When they talk about flakes of manna falling from the sky, I am sure they are talking about tostones de panapén.
Panapén or pana is what Puerto Ricans call breadfruit. The back story of how breadfruit got to the West Indies from South East Asia is actually one of the most famous seafaring tales around: The Mutiny on the Bounty.
Captain Bligh, on that ill-fated trip was trying to bring breadfruit to plant in the Caribbean for cheap slave food.
Bligh didn’t quite make it then, but, no quitter our Captain Bligh, he eventually got them to Jamaica (for an fascinating botanical version of events see this Smithsonian article by historian Caroline Alexander)
It is a tall tree with large glossy fingered leaves (that West Indians stick on their heads to reduce blood pressure) and prolific producer of heavy green balls somewhere between the size of a soccer ball and a softball.
The flesh is like a potato only denser and creamier and it tastes similar, with perhaps a bit more nuttiness and sweetness, although according to this article it is bland and tasteless. What!?!
We pare, trim and boil it to match with olive oil and strong fish, mash it with pork cracklings/garlic (or just plain mash it) to go with any meal, and, we fry it into tostones or disks, which to me are far better than any French fry around.
I love this stuff and when it is in season and I am in Puerto Rico at the same time, I eat it almost every day!!!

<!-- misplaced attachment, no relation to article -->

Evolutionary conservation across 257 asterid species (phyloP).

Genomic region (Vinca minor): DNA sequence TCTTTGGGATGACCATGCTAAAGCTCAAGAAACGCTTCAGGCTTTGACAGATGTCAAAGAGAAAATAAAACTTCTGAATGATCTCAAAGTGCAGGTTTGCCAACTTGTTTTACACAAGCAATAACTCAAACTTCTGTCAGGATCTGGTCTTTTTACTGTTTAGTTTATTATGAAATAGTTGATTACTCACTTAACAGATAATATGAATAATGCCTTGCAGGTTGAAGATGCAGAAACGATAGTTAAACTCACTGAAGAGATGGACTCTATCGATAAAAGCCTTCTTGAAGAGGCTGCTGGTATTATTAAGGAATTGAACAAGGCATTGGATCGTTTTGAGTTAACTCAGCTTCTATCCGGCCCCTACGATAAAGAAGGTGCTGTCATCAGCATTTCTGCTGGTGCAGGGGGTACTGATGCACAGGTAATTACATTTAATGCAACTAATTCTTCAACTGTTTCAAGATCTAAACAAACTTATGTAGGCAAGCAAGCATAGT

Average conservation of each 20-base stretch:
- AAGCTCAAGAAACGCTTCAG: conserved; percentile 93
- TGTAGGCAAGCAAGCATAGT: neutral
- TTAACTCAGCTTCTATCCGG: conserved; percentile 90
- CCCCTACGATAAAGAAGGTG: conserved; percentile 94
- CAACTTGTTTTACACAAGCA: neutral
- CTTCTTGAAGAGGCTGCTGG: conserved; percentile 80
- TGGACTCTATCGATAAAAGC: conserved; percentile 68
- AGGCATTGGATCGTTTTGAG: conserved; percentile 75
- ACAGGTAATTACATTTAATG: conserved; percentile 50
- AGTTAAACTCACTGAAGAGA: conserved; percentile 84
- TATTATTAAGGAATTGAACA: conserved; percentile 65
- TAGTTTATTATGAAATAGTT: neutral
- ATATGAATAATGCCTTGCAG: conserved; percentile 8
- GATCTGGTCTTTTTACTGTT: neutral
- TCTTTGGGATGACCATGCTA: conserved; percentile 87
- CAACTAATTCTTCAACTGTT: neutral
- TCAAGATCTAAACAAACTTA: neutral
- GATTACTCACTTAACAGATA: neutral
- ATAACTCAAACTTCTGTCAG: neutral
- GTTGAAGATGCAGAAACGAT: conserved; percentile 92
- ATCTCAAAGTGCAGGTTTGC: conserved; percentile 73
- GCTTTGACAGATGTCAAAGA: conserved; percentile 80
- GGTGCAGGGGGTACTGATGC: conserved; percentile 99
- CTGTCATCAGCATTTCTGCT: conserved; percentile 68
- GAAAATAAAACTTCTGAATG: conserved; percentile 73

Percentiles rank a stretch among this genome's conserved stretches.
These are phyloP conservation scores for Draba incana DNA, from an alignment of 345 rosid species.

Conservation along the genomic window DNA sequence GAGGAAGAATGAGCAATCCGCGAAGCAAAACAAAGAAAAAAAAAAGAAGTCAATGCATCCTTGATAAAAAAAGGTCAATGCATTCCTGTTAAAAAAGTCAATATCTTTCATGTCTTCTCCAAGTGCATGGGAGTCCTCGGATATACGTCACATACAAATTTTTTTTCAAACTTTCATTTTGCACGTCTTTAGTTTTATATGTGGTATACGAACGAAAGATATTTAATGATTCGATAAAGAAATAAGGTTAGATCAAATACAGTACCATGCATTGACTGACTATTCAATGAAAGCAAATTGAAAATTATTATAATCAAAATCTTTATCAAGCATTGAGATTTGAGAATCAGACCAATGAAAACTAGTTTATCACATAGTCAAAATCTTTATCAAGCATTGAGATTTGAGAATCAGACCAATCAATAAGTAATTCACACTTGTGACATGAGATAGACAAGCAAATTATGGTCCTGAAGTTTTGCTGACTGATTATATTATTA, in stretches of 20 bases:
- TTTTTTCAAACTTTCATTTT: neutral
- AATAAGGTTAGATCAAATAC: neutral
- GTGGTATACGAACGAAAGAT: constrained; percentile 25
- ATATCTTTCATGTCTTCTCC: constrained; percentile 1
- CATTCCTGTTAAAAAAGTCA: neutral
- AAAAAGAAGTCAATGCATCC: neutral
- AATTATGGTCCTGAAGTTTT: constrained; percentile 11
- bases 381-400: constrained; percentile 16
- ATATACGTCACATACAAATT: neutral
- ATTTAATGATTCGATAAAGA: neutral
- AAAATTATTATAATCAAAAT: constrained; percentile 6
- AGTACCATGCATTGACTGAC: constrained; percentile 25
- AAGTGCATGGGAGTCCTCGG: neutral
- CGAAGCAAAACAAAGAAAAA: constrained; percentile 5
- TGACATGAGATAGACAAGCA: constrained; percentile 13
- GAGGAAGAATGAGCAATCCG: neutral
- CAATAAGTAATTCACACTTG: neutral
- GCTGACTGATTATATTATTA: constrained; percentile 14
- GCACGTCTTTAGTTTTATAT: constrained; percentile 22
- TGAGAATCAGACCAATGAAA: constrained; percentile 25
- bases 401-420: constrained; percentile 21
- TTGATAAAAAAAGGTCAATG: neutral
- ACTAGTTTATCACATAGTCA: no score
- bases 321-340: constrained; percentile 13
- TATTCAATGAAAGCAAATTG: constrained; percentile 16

Tostones de panapén
Enough oil to fill the bottom of your frying pan with about ¼” oil (we used peanut; any neutral tasting oil with a high heat capacity will do)
1 lb breadfruit, hard green rind pared off and soft inner seed core removed and cut into 2-3”chunks
Salt for finishing
Tongs or other turning device
Splatter screen of some sort for the pan, if you’ve got
Tostonera (two wooden slabs, hinged) or two saucers with relative flat bottoms
Plate lined with paper towels to absorb oil
If freezing, wax paper and gallon freezer bags
Heat oil to sizzling in the frying pan.
Place as many chunks of breadfruit into the pan as will fit comfortably, with at least an inch of space between. Lower heat slightly and brown breadfruit on all sides, about 2-3 minutes, until pale-golden. As the chunks are fully browned on the outside, not cooked on the inside, place them on the paper towels.
Add the next batch of breadfruit to the pan and repeat until finished.
In the meantime, one by one, smush the chunks in the tostonera or between the top and bottom of the saucers until about ½” thick or less. Carefully remove from tostonera and return to paper towels.
(At this point, if you are planning to freeze them for another day, allow the flattened disks to cool, then layer flat in a freezer bag that is resting on a flat plate. In between layers, place a sheet of wax paper or freezer paper. Take as much air out of the freezer bag as possible and place, still laying flat on the plate, in the freezer. Once they are frozen, you can remove the plate and the tostones won’t stick. To finish, thaw and then continue with this next step.)
When you have browned and smushed all your pana, return the disks to the medium-hot oil (only a few at a time) and fry again on both sides until just starting to crisp. Remove, place on fresh paper towel to cool and blot and serve with mayo-ketchup/salt to taste.